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Histopathology

Up-regulation of lysozyme production in colonic adenomas and adenocarcinomas.


PMID 9543668

Abstract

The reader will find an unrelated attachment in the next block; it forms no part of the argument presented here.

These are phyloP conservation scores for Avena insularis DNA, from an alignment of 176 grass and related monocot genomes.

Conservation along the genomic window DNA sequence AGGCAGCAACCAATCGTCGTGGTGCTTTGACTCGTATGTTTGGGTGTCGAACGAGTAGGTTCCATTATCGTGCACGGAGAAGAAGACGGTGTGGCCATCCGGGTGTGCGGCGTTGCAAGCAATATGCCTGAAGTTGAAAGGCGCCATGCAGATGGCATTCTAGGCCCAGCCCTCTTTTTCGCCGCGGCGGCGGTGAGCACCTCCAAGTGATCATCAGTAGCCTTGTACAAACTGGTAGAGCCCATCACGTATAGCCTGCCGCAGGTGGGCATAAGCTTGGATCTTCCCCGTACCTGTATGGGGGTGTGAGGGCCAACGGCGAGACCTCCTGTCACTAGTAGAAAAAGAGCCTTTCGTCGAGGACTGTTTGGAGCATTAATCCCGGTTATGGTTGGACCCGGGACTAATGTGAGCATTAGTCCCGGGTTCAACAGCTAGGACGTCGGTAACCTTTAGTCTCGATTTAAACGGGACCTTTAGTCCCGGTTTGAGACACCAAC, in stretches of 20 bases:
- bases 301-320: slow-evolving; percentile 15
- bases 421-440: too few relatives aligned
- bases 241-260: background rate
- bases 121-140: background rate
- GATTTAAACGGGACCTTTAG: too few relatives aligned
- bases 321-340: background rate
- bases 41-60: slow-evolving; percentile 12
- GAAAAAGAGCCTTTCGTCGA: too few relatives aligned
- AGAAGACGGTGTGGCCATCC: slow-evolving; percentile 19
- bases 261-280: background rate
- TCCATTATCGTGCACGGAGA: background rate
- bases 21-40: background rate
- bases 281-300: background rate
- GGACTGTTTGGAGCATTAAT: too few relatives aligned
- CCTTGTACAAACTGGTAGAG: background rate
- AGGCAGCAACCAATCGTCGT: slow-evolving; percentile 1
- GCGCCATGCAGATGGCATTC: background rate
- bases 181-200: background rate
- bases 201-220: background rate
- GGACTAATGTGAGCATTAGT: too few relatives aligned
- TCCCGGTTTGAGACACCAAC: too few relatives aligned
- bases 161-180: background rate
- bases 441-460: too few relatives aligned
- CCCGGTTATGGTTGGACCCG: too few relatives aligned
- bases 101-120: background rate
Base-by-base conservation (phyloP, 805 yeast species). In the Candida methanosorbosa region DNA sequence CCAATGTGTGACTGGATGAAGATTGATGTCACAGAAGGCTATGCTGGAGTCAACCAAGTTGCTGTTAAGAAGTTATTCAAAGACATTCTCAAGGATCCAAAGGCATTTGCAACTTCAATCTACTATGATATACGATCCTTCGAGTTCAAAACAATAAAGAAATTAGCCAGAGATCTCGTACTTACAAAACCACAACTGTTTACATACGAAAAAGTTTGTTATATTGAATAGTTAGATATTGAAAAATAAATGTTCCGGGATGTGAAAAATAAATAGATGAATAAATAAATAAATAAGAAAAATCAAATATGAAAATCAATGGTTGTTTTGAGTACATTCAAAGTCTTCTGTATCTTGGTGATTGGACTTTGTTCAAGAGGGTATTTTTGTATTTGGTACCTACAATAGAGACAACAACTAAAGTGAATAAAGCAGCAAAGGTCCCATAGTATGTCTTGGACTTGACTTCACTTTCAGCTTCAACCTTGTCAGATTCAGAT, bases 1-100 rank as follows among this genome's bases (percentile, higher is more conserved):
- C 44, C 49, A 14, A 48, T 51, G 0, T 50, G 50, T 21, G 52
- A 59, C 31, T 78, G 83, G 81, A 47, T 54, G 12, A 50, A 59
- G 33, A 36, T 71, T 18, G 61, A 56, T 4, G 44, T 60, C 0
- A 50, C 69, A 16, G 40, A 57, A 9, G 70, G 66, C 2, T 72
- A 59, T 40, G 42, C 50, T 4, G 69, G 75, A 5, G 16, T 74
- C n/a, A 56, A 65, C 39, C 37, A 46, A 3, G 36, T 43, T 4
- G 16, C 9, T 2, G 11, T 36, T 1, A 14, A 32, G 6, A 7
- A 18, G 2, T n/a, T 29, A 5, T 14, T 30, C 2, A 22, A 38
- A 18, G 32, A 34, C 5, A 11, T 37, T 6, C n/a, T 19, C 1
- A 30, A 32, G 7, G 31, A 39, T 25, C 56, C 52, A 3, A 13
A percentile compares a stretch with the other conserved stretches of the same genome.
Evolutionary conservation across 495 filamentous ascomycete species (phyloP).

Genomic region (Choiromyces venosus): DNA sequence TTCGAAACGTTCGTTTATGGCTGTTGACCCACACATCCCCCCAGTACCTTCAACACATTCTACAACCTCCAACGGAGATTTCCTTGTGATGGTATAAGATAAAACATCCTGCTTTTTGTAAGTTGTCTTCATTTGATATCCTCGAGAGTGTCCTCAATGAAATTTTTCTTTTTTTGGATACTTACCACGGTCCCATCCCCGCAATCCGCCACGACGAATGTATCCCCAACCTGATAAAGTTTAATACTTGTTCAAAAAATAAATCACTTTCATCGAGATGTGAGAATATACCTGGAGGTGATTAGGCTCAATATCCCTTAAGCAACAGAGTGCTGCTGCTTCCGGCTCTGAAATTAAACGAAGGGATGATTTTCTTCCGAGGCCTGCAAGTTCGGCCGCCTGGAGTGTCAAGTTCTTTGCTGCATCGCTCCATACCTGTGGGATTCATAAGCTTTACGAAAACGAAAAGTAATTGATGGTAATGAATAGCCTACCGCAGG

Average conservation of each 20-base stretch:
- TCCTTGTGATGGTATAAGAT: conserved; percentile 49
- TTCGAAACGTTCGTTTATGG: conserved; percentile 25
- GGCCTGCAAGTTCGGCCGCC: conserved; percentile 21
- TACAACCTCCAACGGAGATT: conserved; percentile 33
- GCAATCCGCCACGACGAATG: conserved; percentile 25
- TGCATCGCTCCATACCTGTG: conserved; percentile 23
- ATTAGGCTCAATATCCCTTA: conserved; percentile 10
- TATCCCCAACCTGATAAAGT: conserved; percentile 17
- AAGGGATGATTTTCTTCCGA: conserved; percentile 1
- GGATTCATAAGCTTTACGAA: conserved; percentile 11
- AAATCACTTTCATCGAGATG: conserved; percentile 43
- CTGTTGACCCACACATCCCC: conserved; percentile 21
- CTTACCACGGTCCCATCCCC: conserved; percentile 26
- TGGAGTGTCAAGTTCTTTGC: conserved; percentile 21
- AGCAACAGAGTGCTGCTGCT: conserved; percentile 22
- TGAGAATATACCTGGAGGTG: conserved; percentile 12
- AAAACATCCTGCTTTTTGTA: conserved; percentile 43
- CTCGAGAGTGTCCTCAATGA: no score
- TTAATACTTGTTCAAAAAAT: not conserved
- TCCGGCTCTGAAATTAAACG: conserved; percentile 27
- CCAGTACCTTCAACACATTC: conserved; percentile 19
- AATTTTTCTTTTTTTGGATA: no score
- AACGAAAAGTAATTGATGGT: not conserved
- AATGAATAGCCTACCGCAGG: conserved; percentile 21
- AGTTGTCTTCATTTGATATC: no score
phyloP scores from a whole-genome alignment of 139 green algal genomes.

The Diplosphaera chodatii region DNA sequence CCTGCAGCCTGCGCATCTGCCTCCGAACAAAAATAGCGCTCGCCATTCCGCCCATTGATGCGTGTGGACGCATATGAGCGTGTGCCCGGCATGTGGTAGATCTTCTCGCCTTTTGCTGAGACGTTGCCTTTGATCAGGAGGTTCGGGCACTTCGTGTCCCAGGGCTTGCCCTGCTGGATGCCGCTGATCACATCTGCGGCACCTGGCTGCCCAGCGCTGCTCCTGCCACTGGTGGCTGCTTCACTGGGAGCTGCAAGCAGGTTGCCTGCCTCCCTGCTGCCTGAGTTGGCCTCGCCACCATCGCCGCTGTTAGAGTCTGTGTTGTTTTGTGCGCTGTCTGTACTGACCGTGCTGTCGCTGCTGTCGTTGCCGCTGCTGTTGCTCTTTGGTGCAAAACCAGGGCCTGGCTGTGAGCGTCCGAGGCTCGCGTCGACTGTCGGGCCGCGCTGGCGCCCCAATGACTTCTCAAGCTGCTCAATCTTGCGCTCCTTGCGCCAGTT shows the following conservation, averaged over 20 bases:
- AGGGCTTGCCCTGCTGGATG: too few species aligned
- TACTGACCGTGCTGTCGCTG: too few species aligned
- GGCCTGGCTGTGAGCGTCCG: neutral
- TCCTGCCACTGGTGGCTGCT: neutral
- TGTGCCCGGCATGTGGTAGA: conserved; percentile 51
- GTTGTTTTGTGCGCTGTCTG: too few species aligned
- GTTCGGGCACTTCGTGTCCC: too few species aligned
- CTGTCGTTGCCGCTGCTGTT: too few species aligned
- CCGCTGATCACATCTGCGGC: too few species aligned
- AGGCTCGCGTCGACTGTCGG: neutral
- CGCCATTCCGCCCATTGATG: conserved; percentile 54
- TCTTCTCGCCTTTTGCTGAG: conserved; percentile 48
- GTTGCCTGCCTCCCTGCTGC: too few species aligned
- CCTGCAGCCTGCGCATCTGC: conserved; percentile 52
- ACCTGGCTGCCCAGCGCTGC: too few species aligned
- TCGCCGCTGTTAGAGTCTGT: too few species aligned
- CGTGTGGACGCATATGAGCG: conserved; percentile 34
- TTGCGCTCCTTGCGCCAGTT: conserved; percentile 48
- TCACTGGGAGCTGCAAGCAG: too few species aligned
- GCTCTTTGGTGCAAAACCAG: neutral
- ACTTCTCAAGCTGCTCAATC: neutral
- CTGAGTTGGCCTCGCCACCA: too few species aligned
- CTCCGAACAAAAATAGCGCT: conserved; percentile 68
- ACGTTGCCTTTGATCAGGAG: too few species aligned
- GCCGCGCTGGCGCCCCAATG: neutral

The presence of lysozyme protein in some gastric adenomas and adenocarcinomas has been well documented. There have been relatively few studies investigating the presence of lysozyme in tumours of the large intestine and they show contrasting results. We aim to investigate the cellular source and expression of lysozyme in colonic adenomas and adenocarcinomas. We randomly selected 29 and 27 colonic adenomas and adenocarcinomas, respectively. Using in-situ hybridization (ISH) and immunohistochemistry (IHC), we found an up-regulation of lysozyme in the dysplastic epithelium of all the adenomas studied, with more than 80% of cases expressing moderate to strong signals. Although the up-regulation of lysozyme was also observed in adenocarcinomas, only 30% of the cases showed moderate to strong signals, mostly with an uneven distribution. Down-regulation of lysozyme in the severely dysplastic and invasive foci were noted in some cases of adenoma with malignant transformation. Normal colonic glands were consistently negative for lysozyme at both the mRNA and the protein level, but inflamed and immature regenerative colonic epithelium at the crypt base showed positive signals in a similar pattern to those observed in the dysplastic epithelium of the adenomas. Our results confirm that colonic epithelium can produce lysozyme and its expression is up-regulated in the dysplastic epithelium in adenomas and in invasive cancer cells. It is interesting that regenerative colonic epithelium showed a similar pattern of lysozyme expression as in adenomas. The loss of lysozyme secreting phenotype in most of the invasive tumours suggests that lysozyme may not confer an advantage to tumour progression.

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